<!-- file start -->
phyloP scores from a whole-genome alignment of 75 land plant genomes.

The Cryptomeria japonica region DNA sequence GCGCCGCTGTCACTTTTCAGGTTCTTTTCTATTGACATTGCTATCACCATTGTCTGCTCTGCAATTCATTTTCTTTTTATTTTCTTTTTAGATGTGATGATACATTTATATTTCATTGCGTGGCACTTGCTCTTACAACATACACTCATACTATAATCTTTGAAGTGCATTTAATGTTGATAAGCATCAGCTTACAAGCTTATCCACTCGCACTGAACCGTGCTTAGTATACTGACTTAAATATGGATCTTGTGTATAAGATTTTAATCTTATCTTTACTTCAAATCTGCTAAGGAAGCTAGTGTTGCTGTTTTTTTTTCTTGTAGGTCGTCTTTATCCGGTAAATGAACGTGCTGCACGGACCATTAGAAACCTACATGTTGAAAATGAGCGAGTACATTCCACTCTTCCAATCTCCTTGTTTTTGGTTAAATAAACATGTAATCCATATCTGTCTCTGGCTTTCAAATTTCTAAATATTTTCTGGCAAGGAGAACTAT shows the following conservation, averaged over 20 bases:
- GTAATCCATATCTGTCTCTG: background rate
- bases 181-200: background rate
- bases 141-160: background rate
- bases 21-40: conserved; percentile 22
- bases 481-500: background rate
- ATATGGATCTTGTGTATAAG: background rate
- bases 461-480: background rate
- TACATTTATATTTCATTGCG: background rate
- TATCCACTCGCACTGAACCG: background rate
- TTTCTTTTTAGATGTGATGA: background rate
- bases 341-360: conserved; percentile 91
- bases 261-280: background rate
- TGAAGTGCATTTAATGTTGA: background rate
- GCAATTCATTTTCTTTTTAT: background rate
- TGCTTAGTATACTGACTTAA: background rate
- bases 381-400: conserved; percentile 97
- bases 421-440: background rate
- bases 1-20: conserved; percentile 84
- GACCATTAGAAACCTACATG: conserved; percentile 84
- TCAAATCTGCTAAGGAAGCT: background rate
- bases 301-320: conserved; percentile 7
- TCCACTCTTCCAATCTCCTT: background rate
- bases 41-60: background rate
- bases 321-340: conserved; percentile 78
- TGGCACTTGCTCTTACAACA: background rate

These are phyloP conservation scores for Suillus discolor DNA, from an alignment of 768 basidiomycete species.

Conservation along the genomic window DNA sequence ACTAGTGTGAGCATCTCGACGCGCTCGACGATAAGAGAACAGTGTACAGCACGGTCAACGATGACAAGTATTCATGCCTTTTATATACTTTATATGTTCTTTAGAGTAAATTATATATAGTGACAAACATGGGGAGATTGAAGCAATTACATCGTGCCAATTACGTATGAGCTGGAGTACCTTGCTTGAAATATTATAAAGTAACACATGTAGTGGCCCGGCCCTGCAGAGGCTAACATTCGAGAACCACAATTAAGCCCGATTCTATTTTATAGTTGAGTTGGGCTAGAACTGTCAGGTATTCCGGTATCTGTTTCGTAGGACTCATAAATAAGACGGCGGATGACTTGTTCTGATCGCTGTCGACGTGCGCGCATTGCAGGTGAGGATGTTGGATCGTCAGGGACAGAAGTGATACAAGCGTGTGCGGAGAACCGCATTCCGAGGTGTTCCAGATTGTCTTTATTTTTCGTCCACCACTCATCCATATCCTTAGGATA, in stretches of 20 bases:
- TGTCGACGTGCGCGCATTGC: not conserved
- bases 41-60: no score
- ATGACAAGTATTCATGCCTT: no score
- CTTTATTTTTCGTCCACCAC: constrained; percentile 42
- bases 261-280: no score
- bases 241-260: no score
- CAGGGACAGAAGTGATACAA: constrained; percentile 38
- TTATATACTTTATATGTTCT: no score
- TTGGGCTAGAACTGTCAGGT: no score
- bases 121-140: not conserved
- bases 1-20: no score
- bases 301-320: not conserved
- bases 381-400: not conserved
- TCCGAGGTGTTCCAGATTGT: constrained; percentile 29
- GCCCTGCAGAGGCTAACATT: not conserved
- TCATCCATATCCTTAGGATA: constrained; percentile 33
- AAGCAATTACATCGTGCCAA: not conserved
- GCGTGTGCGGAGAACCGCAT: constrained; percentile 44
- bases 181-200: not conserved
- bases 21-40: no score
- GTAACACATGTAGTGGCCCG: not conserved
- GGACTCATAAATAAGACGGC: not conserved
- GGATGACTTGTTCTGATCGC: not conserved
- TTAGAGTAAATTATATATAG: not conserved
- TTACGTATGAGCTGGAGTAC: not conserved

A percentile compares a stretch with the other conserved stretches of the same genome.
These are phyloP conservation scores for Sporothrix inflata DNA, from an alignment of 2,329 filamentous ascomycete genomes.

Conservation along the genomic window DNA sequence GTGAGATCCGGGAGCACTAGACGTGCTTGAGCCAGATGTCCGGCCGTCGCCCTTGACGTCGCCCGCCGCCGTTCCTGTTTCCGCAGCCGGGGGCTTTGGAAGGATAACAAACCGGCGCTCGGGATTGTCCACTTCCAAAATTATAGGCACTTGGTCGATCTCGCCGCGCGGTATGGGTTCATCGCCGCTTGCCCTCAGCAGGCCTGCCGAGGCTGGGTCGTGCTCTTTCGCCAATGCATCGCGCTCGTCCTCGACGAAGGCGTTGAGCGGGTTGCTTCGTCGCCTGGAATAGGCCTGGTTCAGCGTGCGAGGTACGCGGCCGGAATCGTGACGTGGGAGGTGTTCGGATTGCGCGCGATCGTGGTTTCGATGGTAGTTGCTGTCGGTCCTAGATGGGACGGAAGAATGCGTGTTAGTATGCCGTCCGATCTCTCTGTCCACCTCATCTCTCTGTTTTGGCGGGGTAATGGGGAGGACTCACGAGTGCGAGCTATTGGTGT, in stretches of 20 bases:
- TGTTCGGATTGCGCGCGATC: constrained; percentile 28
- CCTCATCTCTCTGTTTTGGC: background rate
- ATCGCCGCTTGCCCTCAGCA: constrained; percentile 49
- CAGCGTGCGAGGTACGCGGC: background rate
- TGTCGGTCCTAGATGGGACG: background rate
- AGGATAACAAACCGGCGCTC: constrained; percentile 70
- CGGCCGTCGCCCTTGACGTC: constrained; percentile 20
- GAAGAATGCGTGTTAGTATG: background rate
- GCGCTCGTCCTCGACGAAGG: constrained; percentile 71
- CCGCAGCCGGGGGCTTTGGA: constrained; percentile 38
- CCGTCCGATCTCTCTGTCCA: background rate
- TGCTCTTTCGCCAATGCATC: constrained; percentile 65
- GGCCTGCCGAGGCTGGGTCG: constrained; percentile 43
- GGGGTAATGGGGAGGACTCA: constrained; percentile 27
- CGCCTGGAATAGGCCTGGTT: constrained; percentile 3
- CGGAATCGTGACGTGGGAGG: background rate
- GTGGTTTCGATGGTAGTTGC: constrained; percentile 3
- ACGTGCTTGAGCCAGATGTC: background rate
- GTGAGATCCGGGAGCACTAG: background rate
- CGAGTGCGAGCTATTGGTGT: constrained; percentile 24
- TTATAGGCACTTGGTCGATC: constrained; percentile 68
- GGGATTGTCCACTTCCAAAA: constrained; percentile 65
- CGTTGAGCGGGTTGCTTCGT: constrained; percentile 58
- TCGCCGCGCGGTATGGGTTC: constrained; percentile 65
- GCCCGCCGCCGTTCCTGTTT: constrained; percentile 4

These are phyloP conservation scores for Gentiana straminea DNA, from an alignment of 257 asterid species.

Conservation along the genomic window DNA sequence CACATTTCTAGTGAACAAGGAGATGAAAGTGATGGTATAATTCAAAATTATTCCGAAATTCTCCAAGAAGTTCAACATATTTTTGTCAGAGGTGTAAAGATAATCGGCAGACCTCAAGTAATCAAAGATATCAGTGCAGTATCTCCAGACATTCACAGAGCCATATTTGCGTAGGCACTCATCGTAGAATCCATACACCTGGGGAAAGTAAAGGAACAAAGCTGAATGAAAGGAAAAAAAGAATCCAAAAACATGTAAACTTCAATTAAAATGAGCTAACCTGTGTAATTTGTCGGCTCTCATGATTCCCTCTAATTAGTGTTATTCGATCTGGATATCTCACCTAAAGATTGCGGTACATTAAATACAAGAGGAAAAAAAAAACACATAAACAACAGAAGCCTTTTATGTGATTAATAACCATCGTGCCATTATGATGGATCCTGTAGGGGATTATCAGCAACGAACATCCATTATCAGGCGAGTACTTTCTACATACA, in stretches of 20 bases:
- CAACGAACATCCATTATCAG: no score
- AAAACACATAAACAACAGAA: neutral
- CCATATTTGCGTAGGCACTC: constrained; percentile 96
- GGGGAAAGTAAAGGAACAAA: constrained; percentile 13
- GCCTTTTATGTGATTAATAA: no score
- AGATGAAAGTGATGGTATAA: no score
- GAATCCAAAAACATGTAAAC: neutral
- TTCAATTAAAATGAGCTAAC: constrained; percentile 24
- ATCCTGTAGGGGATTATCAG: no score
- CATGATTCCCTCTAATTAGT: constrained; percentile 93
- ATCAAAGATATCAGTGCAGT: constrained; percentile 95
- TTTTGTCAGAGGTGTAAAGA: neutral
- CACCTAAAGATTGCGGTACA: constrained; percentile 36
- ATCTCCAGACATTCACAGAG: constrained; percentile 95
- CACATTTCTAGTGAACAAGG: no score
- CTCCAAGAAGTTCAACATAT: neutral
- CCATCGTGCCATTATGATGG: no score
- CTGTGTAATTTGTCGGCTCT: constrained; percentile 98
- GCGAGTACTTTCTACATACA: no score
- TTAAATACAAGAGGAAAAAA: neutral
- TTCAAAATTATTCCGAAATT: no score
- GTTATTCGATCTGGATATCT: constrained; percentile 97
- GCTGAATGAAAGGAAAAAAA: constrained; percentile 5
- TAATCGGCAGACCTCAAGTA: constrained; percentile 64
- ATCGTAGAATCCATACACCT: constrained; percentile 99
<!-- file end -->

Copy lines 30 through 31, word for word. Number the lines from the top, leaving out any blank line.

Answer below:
- TGTCGACGTGCGCGCATTGC: not conserved
- bases 41-60: no score